Searching via the Griffith Library

The library provides good support for postgraduate students through the library research tutorial.

If you know the title of a journal article for which you are searching, you can copy the title into the library search box (it has keywords on the top of the box), check the journal box and click on the search button. If the article is there it will tell you whether or not the library has access to the full text or only the abstract. If it has free text and you select the article you will be prompted for your Griffith username and password in order to access the remote database that holds the article. Most often a PDF. Some of these sites also allow you to export the bibliographic data about the reference. This saves to typing this information into EndNote or Zotero.

The other thing that will happen when you do a search is that the Library database will treat the title like a list of keywords (doh!) and it will suggest a number of titles it thinks are close to what you are after.

There is an option to do an advanced search. I often use that to get to a particular journal and just browse the most recent papers.

You can also do a search of the Griffith library catalogue using EndNote1 This is handy because you can simply retrieve the full bibliographic information into your EndNote library for any references you locate. You won't need to type a thing. This is for books or reports held by the library. The other library I often use to locate a reference for a book is the Library of Congress. You can connect to it also via EndNote and, if you find the references you are after, you can easily add them to your EndNote library.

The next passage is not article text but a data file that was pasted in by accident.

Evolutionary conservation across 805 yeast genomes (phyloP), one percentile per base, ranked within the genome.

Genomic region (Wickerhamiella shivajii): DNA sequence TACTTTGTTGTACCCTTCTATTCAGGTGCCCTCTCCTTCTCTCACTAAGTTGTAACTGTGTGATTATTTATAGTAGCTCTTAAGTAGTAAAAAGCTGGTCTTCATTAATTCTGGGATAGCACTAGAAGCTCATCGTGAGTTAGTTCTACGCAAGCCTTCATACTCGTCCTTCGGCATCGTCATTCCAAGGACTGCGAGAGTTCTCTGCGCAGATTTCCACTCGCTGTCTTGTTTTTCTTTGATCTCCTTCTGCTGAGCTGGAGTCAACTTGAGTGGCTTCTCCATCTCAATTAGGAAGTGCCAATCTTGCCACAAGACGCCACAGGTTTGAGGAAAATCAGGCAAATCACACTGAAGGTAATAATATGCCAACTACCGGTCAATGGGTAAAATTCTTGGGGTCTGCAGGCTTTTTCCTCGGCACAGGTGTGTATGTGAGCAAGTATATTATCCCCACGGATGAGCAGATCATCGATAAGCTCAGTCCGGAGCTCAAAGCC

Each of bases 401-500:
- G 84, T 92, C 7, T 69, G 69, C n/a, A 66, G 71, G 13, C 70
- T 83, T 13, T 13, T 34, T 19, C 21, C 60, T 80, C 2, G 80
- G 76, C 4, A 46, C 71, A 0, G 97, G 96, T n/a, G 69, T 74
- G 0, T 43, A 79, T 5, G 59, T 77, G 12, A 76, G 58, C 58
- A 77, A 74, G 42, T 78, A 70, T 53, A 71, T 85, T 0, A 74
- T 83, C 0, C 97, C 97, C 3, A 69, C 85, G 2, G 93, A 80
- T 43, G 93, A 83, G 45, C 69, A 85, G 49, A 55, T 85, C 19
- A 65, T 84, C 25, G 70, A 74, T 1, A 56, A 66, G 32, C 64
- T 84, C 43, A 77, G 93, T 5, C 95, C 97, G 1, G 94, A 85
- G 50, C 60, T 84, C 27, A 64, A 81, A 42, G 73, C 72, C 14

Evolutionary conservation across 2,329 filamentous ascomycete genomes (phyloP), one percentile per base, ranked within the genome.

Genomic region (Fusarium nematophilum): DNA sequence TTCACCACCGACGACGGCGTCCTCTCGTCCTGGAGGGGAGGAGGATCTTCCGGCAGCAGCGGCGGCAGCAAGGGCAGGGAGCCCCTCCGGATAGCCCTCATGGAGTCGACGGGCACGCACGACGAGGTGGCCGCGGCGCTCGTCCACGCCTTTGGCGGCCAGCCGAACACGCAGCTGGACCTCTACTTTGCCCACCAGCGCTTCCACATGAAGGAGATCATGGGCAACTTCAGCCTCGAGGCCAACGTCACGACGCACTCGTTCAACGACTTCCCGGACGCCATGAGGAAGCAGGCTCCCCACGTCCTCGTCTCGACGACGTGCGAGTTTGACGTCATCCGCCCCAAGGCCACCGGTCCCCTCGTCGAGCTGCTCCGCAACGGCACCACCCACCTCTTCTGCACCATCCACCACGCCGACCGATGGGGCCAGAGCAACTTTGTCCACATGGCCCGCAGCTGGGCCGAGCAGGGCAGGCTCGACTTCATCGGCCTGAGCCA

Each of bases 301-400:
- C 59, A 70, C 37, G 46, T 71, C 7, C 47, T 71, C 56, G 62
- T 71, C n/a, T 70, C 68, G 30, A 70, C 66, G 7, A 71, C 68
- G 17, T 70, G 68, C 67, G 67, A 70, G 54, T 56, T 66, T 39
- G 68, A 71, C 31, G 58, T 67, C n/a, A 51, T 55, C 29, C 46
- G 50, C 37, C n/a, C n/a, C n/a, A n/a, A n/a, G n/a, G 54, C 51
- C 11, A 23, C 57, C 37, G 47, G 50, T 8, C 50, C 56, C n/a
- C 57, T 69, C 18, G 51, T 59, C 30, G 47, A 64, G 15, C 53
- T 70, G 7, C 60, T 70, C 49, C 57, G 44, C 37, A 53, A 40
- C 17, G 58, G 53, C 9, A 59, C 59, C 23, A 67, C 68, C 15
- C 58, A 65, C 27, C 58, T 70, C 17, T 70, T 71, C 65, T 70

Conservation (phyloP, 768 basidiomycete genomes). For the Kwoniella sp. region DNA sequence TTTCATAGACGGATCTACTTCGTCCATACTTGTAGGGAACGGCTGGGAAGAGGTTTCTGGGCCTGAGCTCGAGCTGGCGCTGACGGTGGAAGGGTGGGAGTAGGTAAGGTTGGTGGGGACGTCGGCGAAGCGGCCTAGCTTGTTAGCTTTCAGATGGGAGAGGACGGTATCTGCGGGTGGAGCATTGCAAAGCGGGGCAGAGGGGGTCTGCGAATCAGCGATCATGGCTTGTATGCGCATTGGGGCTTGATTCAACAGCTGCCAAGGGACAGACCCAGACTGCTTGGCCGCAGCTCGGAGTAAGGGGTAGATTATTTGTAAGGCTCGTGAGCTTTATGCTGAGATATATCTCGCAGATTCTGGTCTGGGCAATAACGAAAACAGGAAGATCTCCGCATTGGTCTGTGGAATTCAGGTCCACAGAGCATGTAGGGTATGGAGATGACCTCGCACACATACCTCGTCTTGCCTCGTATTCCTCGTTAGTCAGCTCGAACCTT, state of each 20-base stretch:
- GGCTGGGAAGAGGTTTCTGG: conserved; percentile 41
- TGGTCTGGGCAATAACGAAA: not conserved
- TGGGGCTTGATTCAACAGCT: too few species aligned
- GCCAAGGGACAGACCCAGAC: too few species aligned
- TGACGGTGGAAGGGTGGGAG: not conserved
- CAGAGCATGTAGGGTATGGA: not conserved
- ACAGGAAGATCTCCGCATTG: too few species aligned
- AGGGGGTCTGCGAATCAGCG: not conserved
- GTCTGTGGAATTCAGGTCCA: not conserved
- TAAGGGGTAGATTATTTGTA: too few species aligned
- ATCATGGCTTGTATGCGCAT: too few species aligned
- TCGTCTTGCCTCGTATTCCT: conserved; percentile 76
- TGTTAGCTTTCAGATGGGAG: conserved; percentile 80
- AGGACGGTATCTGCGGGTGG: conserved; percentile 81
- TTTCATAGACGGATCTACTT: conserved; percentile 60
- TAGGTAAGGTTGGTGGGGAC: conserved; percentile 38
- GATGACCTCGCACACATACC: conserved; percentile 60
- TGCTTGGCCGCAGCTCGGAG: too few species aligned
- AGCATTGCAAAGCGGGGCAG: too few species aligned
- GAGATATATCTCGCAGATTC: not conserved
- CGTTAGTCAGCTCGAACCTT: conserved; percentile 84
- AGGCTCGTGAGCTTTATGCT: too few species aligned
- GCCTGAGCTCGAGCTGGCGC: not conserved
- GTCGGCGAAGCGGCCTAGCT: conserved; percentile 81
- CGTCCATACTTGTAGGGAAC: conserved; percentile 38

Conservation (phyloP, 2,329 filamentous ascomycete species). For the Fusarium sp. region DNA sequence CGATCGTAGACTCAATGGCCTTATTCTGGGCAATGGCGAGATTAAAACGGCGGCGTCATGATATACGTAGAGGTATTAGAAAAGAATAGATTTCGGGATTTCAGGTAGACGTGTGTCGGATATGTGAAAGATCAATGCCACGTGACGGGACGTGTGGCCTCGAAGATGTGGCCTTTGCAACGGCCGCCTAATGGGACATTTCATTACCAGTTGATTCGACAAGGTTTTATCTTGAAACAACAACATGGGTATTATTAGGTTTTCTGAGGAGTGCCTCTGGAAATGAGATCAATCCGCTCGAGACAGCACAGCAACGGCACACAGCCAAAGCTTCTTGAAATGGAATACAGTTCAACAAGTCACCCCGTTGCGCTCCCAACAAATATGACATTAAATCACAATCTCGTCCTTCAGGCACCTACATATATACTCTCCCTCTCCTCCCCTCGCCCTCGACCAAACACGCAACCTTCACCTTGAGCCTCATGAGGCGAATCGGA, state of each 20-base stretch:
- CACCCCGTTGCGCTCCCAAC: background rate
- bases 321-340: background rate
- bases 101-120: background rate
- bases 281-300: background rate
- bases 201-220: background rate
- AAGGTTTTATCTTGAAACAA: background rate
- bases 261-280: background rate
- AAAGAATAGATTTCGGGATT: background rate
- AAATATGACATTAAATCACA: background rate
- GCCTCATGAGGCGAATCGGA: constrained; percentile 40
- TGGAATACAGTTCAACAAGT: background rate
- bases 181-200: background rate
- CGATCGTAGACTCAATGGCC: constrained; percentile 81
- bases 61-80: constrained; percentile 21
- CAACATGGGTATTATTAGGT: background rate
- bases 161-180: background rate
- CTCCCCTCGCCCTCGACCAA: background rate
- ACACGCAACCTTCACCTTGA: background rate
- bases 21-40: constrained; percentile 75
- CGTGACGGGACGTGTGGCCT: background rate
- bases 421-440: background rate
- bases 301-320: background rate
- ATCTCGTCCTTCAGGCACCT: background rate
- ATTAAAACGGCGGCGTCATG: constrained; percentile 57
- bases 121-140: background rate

The other point to make is that the library subscribes to a variety of databases which hold various journals. This is how you obtain access to the full text of journal articles. You can sign on, i.e. join each of these databases and they all offer email alerts in which you can obtain notification of the contents of any journal as it is published. The best way to see how useful this is, is to give it a try. For example, the SAGE collection has a number of education journals that might be useful to your areas of interest.

You may find some journal articles via a library search but for which there is only an abstract. It is sometimes worth trying a Google search for the title because some academics publish their writing online on their websites or on sites like Academia.

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